ATI Radeon R600
Published: 16th May 2007 | Source: ATI |
Now onto the Technical bits that make up the r600. As I said earlier this is going to be a brief run-through and not a University dissertation on r600.
Unified Shader Architecture
The R600's design is similar to the xbox360's GPU as it is based on the Unified Superscalar shader architecture.
The Unified Shader Architecture coupled with Microsofts new DirectX 10 API allows the shaders to be 'unified'.
What this means is that instead of having a fixed number of shaders assigned to certain tasks, (eg x1900: 8 vertex shader processors & 48 pixel shader processors) they can be assigned depending on the job at hand meaning all of the shaders are used.
As a result, the GPU will be fully utilised and therefore performance will be enhanced, gaining up to 25% in performance.
Unified Superscalar Shader Architecture
Now I don't need to say that the 2X00 series support DX10 fully with full SM 4.0 support. This is ATI's first card supporting the new Microsoft API and they've followed their Xenos Xbox 360 chip in making r600. In saying that, r600 has taken Xenos that bit futher and gone with a completely unified shader architecture, something nVidia have also done with G80.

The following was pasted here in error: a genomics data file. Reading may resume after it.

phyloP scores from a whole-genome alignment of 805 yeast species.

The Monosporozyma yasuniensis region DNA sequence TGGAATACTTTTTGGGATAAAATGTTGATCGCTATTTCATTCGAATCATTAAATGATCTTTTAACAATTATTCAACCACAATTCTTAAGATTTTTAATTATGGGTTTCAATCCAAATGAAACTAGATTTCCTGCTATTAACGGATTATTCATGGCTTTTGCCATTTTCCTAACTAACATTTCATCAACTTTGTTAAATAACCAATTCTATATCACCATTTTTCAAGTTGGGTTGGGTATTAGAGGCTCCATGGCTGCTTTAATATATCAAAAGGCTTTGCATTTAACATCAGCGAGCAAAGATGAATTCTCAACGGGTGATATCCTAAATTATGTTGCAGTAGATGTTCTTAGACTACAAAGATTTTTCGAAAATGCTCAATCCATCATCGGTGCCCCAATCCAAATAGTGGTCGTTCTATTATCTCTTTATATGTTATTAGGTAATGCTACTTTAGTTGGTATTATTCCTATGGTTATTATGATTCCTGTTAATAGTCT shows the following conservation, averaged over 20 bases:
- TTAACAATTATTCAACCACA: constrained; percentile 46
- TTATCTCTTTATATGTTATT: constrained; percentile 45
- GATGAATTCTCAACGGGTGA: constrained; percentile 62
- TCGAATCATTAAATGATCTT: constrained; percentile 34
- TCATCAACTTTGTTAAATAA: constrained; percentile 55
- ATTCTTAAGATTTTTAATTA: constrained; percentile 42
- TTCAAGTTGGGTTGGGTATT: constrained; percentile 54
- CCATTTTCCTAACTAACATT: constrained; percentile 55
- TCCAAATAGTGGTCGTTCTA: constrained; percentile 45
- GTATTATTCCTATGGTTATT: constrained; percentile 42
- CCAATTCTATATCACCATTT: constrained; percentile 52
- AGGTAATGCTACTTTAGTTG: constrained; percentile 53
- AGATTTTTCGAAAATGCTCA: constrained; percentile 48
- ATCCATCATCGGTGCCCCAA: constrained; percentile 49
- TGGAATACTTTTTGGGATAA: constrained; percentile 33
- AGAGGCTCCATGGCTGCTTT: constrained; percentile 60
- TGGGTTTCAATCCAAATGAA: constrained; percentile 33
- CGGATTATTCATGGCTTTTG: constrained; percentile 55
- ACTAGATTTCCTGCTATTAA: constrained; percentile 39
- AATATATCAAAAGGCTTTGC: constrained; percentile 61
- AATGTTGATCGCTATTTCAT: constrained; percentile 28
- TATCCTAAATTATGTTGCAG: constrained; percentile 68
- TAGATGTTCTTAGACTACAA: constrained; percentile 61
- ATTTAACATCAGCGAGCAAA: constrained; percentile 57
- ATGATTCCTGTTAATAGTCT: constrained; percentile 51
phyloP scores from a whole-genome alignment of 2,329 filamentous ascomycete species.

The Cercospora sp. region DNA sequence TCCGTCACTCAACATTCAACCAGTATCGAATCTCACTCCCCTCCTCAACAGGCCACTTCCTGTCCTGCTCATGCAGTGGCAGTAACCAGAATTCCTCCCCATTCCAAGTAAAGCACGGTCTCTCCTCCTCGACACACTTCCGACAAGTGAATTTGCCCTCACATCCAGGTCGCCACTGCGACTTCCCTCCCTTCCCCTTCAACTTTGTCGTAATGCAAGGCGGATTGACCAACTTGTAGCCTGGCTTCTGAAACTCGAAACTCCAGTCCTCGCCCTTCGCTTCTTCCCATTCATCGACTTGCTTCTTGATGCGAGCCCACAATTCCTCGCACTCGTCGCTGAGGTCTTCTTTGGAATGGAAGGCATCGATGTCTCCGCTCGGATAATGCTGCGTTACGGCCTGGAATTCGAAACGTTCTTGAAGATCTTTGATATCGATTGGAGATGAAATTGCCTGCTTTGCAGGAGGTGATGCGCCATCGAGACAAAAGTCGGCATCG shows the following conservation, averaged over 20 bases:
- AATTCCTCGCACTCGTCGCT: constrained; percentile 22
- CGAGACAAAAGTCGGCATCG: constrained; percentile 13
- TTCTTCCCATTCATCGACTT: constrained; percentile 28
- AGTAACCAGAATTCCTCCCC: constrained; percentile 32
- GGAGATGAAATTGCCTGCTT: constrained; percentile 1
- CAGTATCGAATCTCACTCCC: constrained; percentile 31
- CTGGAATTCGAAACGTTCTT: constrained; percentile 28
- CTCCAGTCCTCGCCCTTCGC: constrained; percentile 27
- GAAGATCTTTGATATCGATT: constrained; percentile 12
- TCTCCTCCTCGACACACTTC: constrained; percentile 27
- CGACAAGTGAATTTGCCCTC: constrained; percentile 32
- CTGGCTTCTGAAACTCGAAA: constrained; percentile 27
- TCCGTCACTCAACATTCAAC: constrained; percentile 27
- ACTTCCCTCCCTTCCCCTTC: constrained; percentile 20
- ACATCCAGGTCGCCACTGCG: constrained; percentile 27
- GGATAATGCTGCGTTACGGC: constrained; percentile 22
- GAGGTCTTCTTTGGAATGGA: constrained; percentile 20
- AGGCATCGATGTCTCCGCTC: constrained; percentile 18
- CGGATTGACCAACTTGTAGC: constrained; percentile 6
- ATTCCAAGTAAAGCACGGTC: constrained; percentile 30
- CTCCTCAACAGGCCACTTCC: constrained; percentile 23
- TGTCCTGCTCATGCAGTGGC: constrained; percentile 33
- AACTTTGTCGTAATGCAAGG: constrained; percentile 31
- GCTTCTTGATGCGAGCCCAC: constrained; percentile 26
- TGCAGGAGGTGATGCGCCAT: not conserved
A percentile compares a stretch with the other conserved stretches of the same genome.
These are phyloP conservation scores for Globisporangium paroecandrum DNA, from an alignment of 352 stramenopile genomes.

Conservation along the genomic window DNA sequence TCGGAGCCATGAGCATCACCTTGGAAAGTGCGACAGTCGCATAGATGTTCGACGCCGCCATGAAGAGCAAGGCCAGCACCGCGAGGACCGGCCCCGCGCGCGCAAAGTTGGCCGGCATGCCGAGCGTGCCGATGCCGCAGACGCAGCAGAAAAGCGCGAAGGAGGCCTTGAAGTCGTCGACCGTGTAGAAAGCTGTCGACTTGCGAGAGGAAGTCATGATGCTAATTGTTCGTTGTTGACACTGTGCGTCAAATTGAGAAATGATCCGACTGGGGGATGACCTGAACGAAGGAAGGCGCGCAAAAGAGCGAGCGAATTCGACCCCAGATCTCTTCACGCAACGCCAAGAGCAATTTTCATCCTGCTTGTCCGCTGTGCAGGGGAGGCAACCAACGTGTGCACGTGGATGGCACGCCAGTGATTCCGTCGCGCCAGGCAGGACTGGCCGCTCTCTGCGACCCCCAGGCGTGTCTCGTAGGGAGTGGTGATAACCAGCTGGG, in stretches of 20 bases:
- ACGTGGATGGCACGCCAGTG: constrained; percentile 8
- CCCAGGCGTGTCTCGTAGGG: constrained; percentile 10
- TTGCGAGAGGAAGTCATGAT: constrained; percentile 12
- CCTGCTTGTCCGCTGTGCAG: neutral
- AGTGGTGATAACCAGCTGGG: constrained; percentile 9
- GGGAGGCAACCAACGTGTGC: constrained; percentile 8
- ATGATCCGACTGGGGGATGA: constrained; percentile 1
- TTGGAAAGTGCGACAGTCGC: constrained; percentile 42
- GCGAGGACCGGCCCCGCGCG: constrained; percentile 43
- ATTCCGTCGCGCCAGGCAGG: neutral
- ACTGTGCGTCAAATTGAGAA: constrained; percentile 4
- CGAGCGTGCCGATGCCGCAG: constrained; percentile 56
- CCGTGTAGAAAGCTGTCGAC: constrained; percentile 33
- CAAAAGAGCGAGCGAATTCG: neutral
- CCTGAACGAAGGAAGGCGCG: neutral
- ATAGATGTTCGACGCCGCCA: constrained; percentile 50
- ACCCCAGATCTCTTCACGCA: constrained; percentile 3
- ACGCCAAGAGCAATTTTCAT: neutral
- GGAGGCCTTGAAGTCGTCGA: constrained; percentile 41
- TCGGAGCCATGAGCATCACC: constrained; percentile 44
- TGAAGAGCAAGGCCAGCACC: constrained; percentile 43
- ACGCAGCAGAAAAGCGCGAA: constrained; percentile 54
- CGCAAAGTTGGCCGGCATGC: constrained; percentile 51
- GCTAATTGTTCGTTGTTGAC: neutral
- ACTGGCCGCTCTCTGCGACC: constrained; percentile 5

ATI have also added a "programmable tessellation unit". This is notable as the current DX10 specification do not include this, although Microsoft is said to have plans in including it at a later stage.
ATI have gone a different router to nVidia in as far as their Shader Units are concerned. This isn't in so much as the actual number (though they do differ), more the approach to the way that each stream processor is layed out. r600 uses a 5-way superscaler shader processor, with 5 parts and 5 instructions per clock. These sit in clusters of 16 shaders (80 stream processing units each cluster altogether) and added to them is a branch execution unit. Added is a 64KB memory read/write cache which can be accessed by any shader cluster. This means that in DX10 architecture you can avoid going through the render backend and write straight to memory.